It’s now just two days until the final of the Euros, and excitement is building while we are waiting to find out which country will lift the trophy at the end of it all. When you think about it; what would winning a football tournament be without a trophy? We all like having something physical to celebrate and commemorate our achievements, and the world of top-flight football is no exception.
As you may or may not know, the trophy used for the Euros is called the Henri Delaunay Trophy – and it’s just as impressive as the tournament itself. So – first things first – who was Henri Delaunay?
The founder of the Euros, and much, much more
Henri Delaunay (1883-1955) was once a football referee, but he retired after an incident which saw him swallow his whistle and break two teeth after being struck in the face by a ball.
In 1905, he started his career as an administrator, working his way through the ranks until he was soon sitting on the board for FIFA as a deputy. During this time, he helped developed what is known as the FIFA World Cup, as well as being a proponent for the European Champions Cup.
Henri then became the General Secretary of UEFA from its foundation in 1954 until his death in 1955. After his death, he was succeeded as head of UEFA by his son Pierre.
The idea for the Euros was first proposed by Henri as early as 1927, but he wouldn’t live to see the first tournament take place in 1960.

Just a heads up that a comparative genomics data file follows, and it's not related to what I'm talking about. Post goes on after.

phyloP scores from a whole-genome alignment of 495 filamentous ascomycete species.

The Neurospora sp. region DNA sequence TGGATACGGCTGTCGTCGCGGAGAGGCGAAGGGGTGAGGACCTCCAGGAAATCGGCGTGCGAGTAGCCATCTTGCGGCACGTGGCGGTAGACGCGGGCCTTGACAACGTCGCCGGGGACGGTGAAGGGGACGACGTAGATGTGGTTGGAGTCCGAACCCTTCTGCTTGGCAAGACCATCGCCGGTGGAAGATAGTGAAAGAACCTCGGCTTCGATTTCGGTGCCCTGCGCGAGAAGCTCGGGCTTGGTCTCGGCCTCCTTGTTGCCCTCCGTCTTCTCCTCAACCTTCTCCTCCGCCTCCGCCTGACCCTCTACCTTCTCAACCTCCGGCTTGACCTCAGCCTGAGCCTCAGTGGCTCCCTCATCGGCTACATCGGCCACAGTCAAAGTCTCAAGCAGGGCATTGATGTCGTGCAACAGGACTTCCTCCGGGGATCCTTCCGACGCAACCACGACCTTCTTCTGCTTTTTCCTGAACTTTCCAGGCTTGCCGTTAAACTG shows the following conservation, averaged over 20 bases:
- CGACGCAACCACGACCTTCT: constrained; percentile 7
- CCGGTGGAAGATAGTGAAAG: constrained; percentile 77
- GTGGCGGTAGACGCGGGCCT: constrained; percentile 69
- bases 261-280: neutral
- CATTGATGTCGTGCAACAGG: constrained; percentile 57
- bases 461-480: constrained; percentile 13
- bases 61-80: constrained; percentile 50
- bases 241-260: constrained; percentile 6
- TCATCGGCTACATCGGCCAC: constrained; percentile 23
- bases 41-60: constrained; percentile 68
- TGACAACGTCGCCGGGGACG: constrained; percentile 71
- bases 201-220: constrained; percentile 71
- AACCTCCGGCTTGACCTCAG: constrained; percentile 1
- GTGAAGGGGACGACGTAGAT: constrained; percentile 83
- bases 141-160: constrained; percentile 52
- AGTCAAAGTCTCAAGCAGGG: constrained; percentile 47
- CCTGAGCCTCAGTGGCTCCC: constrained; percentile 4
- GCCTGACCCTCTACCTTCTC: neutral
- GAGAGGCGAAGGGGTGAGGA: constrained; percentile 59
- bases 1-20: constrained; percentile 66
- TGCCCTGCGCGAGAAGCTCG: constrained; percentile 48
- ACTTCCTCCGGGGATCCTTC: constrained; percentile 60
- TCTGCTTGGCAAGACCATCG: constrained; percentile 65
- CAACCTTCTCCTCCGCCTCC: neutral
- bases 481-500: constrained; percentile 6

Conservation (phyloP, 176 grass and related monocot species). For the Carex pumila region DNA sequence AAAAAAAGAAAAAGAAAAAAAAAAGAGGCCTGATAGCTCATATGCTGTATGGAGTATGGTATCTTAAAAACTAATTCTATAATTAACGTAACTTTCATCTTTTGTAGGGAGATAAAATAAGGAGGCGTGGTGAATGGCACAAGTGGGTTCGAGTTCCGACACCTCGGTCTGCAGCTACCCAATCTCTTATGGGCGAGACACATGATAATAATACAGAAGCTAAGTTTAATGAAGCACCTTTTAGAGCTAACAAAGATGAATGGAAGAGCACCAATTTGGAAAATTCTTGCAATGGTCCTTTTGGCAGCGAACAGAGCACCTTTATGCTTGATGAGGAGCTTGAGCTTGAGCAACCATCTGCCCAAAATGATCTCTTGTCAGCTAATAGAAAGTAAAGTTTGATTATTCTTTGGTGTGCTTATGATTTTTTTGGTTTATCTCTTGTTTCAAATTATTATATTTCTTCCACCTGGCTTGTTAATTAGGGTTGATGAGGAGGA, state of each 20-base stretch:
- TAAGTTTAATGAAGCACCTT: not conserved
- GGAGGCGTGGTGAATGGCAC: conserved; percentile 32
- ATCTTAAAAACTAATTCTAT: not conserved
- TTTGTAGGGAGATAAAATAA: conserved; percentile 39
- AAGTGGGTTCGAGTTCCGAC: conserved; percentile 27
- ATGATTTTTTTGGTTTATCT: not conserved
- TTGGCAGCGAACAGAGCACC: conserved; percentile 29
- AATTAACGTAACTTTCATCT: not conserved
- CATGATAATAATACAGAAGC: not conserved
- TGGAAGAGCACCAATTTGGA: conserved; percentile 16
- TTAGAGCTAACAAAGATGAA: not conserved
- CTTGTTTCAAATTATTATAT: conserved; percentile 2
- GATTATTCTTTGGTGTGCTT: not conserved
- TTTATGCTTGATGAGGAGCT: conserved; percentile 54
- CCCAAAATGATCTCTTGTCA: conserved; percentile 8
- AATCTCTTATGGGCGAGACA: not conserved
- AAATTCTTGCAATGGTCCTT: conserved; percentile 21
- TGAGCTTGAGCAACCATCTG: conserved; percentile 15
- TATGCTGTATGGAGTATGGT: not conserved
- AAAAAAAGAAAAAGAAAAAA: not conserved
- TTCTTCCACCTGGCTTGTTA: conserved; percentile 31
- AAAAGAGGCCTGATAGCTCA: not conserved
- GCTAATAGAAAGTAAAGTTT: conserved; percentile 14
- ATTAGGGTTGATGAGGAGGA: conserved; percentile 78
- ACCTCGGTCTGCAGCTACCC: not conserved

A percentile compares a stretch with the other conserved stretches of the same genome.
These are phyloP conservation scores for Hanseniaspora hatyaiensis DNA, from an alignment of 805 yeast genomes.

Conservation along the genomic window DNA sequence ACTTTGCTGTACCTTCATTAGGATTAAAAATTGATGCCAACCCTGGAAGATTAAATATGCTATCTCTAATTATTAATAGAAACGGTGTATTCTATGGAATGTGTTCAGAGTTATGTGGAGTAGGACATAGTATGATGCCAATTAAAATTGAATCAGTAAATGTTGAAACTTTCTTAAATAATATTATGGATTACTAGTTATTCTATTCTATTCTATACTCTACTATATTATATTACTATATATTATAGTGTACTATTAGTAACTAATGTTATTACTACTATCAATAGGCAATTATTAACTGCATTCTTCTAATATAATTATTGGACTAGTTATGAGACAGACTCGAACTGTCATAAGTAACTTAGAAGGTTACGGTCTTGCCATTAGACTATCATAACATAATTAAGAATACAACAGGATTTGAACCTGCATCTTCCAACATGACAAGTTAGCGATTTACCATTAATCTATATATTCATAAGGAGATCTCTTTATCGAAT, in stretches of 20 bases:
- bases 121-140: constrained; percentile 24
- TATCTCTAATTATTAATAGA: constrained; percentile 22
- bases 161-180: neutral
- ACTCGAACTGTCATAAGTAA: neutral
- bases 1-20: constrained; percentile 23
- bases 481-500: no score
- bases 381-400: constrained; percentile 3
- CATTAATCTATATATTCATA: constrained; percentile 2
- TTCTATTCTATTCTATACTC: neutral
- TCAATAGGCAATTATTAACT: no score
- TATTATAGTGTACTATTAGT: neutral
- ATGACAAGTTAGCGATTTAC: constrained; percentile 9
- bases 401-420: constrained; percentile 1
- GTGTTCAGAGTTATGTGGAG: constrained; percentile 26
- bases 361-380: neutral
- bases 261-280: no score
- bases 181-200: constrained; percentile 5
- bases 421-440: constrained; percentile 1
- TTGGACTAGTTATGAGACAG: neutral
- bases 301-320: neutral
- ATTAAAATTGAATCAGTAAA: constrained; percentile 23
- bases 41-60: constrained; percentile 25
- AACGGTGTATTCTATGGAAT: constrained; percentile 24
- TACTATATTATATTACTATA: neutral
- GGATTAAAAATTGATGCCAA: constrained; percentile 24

We think it’s fair to say that nobody else is more worthy of having the Euros’ trophy named in his legacy – Henri’s son himself agreed.
A trophy fit for a champion
The honour of creating the original trophy went to the Chobillion goldsmith, who crafted the 17 inches tall, 17lb heavy masterpiece, before it was purchased by Arthus-Bertrand of Paris – a maker of fine medals and decorations.
This trophy was used from 1960 – 2008, up until UEFA decided it was time for a remodel. The company felt as though the trophy was being overshadowed by their other trophies, such as the European Champion Clubs’ Cup.
To create an updated version of the trophy, UEFA enlisted to help of Asprey – a renowned silversmiths, goldsmiths, and jewellers based in London.
The trophy retained its historical name, but was made to be 18cm higher and 2kg heavier than the original – clocking in at 60 cm tall and 8 kg in weight. It is made of dazzling sterling silver, and comes with an enlarged base to make the trophy stable. The names of the winning countries that once appeared the marble plinth of the trophy – now removed – have now been engraved on the back of the trophy.
Now, the trophy is one of the focal points of the event, and a much-desired prize for all of the teams that take part in the tournament.
The 2008 tournament was as exciting and nerve-wracking as any other, but this time, the winner would also be the first country to take home the newly redesigned trophy. Spain would prove to be the winners this time, obtaining the trophy for four years, only to win it once again in 2012.
We’re sure that you agree that the Henri Delaunay trophy is just as iconic as the Euros themselves, and something that our eventual winner should be proud and overjoyed to take home.
Aford Awards trophy specialists know how important it is to have a fitting trophy to lift whether it’s at a schools sports day or a top championship event.
Thanks goes to Alice for providing this guest post for The Sweeper Football Blog